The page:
'Drunk' Thundercat finds his groove
Thundercat is ready to have some fun again. The vocalist and bass virtuoso born Stephen Bruner has spent the last few years lending his sound to generation-defining albums by Flying Lotus, Kamasi Washington and Kendrick Lamar. Bruner’s sinewy bass parts and keening backing vocals were a reliable source of warmth, but he was a part of a somber whole. Barring outliers, even his solo work has focused on dour themes like heartbreak and death. On last month’s new album “Drunk,” Thundercat finally brings his sense of humor front and center.
If you have ever listened to an MF DOOM album or watched Adult Swim after Seth McFarlane airs, you will settle in quite comfortably. Bruner’s lyrics have much in common with the West Coast stoner rappers he frequently collaborates with. When he is not dedicating a song suite to his cat named Tron, he is charmingly self-deprecating. One early highlight offers a compelling solution to those who feel weird: “Comb your beard, brush your teeth.” Still feel weird? “Go to sleep.”
That track, “Captain Stupido,” is less than two minutes long, not long enough for laughter to slip into annoyance. This 23-song album has only six that run longer than three minutes. That leaves plenty of room for a veteran like Bruner to mix it up.
Thundercat truly has the range. “Jethro” knocks like the best street rap, a neo-soul RZA production. “Tokyo” adds the chirping brilliance of 8-bit coins to a jittery dance beat that feels just like being pleasantly overwhelmed in a foreign city. And “Walk On By” builds a hazy groove with underwater drums, topped off by a signature Kendrick Lamar verse. K-Dot cuts through the fog of the bass rumble with chillingly docile paranoia. “Convicted court cases might hit the surfaces, restricted territories might come through lurkin’, we ain’t want none of that urgent call,” he raps. It sounds like a pounding at the front door inaudible from your smoked out bedroom in the back.
Compton’s native son is not even definitively the most famous artist to appear on “Drunk.” He shares space on the tracklist with Wiz Khalifa, basically his polar opposite at this point. Pharrell shows up on the back half of “The Turn Down” to follow Bruner’s drunken stupor with new-age hippie wisdom. The most puzzling collaboration, yacht rockers Michael McDonald and Kenny Loggins on the same song, is one of the best. Of course, beatmaker royalty Flying Lotus appears throughout the album, continuing his longstanding creative partnership with Bruner.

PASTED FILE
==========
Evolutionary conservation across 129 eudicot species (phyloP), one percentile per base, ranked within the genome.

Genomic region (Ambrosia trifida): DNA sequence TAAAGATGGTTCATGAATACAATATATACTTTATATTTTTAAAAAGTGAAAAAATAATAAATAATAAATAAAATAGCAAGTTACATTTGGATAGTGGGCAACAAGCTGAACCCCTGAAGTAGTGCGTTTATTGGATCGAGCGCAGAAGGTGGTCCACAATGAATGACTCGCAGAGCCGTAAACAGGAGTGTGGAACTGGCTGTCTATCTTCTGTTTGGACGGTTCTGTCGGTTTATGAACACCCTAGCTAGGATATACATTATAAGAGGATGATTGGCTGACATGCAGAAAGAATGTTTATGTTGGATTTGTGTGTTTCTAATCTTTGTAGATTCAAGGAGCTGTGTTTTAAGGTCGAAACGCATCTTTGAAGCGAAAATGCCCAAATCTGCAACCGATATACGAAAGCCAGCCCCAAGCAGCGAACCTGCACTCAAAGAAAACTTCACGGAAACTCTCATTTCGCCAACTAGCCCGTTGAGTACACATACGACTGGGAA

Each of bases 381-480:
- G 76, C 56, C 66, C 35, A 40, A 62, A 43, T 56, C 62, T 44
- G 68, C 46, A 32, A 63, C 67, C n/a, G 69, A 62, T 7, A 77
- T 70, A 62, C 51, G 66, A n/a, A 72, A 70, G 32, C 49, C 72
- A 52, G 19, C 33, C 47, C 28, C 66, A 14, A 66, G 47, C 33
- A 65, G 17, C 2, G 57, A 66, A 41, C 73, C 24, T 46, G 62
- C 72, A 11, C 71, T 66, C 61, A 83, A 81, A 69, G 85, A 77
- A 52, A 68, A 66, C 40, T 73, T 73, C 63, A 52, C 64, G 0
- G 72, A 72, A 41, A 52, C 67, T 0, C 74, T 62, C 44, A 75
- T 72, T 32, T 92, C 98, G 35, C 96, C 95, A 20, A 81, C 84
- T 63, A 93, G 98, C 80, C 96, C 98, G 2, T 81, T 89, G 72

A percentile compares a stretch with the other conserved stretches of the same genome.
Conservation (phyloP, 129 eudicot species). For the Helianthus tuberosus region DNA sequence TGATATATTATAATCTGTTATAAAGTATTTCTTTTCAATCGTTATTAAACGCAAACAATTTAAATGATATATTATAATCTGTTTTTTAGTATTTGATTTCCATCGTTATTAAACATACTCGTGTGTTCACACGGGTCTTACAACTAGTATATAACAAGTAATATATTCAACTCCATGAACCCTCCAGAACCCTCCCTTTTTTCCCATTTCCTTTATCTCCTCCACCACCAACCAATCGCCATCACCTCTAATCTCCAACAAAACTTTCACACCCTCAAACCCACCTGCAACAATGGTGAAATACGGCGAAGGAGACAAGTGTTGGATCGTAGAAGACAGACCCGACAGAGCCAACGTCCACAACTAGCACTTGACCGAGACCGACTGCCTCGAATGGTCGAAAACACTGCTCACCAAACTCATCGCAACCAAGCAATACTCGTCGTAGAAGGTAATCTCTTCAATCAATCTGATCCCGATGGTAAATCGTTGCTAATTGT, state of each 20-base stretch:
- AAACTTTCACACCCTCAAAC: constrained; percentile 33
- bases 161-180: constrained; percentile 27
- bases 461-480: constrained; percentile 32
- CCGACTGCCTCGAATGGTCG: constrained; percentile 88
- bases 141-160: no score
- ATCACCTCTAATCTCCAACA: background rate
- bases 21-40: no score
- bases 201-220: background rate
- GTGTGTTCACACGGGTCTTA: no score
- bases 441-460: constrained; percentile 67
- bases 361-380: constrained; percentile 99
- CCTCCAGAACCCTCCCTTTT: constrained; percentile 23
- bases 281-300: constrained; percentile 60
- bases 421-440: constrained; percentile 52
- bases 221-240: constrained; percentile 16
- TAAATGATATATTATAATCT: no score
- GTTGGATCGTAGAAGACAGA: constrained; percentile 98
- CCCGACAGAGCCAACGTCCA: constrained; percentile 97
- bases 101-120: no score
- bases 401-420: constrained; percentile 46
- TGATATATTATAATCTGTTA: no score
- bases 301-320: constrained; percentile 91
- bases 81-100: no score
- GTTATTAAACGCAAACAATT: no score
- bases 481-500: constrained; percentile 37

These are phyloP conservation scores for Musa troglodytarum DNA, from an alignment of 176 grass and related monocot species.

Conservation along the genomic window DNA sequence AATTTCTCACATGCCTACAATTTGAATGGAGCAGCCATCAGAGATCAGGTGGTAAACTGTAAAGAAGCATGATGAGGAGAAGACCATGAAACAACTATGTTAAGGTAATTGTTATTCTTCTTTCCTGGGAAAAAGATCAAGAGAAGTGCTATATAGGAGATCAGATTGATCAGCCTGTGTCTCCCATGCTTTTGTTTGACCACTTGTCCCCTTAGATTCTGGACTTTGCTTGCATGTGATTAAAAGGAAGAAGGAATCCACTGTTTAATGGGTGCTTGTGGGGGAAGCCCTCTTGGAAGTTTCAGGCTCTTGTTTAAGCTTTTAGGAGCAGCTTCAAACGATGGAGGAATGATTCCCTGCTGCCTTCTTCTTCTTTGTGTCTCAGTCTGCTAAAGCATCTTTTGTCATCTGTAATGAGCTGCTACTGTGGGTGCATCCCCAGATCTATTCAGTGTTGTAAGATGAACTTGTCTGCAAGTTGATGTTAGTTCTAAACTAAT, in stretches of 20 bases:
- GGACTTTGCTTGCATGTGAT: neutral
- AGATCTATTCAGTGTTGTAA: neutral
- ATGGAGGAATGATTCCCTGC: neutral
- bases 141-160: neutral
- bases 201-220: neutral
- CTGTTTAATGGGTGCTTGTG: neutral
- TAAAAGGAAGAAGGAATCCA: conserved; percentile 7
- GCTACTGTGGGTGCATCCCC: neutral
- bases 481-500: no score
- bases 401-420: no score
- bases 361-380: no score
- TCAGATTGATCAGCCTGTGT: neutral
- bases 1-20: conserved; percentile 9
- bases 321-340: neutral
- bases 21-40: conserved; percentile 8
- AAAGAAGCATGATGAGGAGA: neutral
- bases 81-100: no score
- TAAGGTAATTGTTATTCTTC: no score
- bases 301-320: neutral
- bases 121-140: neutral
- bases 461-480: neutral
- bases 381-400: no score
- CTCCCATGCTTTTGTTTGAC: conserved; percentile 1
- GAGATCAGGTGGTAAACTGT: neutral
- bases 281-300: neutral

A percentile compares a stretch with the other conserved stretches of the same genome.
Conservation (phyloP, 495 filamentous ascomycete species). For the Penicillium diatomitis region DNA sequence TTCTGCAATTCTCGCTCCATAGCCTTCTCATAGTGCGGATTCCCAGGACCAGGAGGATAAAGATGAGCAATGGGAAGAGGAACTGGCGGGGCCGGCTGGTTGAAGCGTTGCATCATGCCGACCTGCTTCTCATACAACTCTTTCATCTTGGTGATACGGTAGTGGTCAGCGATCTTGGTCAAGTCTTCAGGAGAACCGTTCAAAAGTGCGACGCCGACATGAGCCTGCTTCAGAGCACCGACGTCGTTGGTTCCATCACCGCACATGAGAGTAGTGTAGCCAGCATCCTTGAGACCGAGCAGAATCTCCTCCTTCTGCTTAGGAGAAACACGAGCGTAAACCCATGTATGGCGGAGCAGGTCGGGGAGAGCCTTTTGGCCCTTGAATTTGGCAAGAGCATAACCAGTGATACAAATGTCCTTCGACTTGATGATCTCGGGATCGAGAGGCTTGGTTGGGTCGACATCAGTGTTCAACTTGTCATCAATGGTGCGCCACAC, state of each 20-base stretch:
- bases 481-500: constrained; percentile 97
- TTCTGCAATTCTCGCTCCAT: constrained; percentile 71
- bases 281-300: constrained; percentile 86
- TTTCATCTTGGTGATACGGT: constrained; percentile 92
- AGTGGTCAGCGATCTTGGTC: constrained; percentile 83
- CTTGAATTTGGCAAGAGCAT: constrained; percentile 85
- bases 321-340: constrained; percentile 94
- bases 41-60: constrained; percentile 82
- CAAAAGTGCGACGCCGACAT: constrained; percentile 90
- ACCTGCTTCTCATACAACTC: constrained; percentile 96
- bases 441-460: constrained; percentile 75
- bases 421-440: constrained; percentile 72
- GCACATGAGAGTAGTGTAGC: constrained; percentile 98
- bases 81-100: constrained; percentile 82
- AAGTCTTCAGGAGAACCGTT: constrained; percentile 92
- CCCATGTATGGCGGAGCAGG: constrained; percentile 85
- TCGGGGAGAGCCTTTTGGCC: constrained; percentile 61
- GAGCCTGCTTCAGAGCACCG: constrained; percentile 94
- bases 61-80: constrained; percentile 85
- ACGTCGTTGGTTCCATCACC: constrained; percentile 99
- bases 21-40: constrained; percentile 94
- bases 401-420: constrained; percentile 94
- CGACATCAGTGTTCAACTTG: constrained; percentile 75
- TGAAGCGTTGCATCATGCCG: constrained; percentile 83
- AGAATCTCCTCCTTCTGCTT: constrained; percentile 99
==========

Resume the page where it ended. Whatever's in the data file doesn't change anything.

Despite these cosigns, Thundercat is never overwhelmed. His bass playing has never been better. Sometimes he frantically arpeggiates above the 12th fret, and others his lines lumber through the low end. Performing live, Bruner does both simultaneously. He rarely relies on Sting-like gaps in his playing to concentrate on his vocals. Bruner’s singing has improved as well, adding palpable emotion to those high notes. How he sings while playing is a cosmic mystery befitting the sci-fi he clearly adores. He even comes close to redeeming a dubious concept like “Friend Zone” with “I’d rather play Mortal Kombat anyway.”
Though the hits outweigh the misses, this is still not Thundercat’s best work. The variety is impressive, but the album wants for a thematic core to string the tracks together. Some allusions to the titular state serve merely as bookends without any resonance. The best song here, “Them Changes,” was released as a single in July 2015 and as part of an EP that same year. While its groove has aged like wine, it is disconcerting that “Drunk” needed to be anchored by a song older than seven Future projects.
Regardless, the skill is apparent. Bruner’s career thus far suggests he will be a vital part of the scene for a long time to come. “Drunk” isn’t his “Mama’s Gun” or “Maggot Brain,” but it is a lot of fun.
Originally published on NDSMCObserver.